But I will tell you my personal thoughts of our top leadership. I am speculating here but I would guess the decision to hold our forces instead of unleashing them was politically motivated to take no chances of combat casualties so close to the election.

I would guess that decision came from Obama, and the spin machine surrounding him, including Panetta, has been trying to cover it ever since.

If the truth ever comes out, we’ll see whether I am wrong, but I’m willing to bet anyone a cup of coffee.

Truth might emerge if one of the shiny-starred generals or admirals has a hard time looking in the mirror to shave and decides his remaining career is not as important as revealing that our Oval Office is occupied by a worm.

Meanwhile, this national shame smells worse than Watergate. Too bad we didn’t have Tyrone Woods in the Oval Office to decide what is right, not what would cover the president’s hiney and make him look good.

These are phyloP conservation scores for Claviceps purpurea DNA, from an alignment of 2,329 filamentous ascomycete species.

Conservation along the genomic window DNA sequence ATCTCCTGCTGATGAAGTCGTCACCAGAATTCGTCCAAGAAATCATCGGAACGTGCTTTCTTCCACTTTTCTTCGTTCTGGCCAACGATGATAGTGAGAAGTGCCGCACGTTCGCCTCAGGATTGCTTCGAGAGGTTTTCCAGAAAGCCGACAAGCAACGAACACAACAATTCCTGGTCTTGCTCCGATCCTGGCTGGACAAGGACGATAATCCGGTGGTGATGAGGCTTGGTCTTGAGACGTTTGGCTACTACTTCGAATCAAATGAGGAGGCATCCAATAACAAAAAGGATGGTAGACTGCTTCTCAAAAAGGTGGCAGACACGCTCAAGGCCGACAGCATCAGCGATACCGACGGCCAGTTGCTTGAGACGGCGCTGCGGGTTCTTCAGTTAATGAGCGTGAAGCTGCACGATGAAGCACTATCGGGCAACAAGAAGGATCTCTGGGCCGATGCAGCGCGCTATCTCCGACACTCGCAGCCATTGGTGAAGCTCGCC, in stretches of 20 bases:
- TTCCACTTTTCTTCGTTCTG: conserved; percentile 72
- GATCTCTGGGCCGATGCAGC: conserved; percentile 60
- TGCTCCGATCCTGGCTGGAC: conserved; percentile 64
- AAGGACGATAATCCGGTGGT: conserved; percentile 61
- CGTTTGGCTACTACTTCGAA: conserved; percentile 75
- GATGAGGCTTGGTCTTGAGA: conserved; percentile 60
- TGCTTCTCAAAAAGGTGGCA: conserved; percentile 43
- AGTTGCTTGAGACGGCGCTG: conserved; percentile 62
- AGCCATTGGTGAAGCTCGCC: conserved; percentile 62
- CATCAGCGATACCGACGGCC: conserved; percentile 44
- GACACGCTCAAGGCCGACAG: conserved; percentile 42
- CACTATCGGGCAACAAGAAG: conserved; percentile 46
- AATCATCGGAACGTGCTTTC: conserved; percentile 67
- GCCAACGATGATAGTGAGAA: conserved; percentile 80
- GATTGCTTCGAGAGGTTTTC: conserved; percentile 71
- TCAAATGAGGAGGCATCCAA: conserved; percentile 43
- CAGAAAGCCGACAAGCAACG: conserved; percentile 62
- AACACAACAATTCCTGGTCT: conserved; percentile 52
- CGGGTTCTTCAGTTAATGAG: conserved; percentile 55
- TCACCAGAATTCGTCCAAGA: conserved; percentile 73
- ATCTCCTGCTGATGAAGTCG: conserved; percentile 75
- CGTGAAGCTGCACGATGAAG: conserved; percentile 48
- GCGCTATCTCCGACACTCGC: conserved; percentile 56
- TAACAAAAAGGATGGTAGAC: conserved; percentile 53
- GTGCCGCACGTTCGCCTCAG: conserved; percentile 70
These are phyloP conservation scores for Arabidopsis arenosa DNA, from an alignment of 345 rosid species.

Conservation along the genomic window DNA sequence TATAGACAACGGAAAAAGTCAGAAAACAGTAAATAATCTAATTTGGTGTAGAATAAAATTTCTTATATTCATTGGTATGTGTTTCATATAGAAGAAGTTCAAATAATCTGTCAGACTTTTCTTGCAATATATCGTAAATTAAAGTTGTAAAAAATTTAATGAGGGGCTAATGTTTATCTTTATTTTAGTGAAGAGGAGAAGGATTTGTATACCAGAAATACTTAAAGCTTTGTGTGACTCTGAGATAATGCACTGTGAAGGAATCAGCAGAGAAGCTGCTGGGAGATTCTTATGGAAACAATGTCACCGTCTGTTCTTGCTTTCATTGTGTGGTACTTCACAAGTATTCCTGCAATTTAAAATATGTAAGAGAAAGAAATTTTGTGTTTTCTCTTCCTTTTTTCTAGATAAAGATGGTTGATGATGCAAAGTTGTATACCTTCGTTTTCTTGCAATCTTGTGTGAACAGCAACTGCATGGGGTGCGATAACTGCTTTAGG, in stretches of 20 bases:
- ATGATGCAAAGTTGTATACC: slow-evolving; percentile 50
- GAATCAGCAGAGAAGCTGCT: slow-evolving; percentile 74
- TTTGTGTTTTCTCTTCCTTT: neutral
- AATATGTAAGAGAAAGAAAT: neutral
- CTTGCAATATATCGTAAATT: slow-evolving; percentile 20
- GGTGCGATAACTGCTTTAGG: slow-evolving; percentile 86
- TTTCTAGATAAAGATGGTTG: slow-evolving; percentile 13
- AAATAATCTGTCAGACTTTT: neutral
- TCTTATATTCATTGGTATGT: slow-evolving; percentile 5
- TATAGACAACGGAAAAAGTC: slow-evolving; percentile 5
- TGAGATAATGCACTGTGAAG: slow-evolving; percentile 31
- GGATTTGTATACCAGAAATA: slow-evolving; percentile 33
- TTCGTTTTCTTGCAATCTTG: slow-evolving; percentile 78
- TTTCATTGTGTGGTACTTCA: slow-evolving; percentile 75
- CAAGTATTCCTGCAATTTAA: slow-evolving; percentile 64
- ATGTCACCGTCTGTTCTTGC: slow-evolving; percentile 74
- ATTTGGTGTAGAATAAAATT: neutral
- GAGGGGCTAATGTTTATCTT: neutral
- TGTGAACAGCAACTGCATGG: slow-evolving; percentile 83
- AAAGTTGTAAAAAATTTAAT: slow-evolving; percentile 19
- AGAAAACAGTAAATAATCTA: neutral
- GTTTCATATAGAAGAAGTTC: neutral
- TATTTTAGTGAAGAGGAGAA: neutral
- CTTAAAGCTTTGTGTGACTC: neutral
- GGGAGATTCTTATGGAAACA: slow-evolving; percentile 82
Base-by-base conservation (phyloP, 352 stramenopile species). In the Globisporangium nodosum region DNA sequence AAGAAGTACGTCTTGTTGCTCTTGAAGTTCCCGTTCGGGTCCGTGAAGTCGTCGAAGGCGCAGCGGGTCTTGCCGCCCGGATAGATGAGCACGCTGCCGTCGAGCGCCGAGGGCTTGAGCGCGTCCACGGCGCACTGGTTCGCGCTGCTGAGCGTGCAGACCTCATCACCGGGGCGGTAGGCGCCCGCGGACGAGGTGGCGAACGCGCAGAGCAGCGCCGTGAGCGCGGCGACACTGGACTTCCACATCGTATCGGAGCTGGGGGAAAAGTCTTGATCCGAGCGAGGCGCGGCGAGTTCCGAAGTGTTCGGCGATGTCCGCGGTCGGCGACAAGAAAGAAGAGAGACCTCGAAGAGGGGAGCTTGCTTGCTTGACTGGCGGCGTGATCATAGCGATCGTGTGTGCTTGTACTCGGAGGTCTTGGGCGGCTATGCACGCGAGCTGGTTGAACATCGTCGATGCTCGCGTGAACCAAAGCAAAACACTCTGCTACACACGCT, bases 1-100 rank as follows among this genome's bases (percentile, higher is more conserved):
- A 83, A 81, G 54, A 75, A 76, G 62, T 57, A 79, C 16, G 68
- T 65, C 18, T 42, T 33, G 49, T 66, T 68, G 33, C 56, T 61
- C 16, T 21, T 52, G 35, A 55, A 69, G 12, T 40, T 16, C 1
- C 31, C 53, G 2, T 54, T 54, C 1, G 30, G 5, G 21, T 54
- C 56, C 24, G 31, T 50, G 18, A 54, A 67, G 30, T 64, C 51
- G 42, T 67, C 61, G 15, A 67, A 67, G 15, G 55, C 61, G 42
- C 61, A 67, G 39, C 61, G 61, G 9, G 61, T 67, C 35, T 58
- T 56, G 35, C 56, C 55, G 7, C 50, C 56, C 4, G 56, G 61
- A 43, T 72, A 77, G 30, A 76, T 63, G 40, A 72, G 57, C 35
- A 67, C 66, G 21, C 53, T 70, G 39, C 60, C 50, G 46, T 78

[Terry Garlock of Peachtree City occasionally contributes a column to The Citizen. His email is]


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Terry Garlock

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Live free or die!

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Terry Garlock

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S. Lindsey's picture

"Whoever claims the right to redistribute the wealth produced by others is claiming the right to treat human beings as chattel."

-Ayn Rand

S. Lindsey's picture

"Whoever claims the right to redistribute the wealth produced by others is claiming the right to treat human beings as chattel."

-Ayn Rand

S. Lindsey's picture

"Whoever claims the right to redistribute the wealth produced by others is claiming the right to treat human beings as chattel."

-Ayn Rand

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Terry Garlock

S. Lindsey's picture

"Whoever claims the right to redistribute the wealth produced by others is claiming the right to treat human beings as chattel."

-Ayn Rand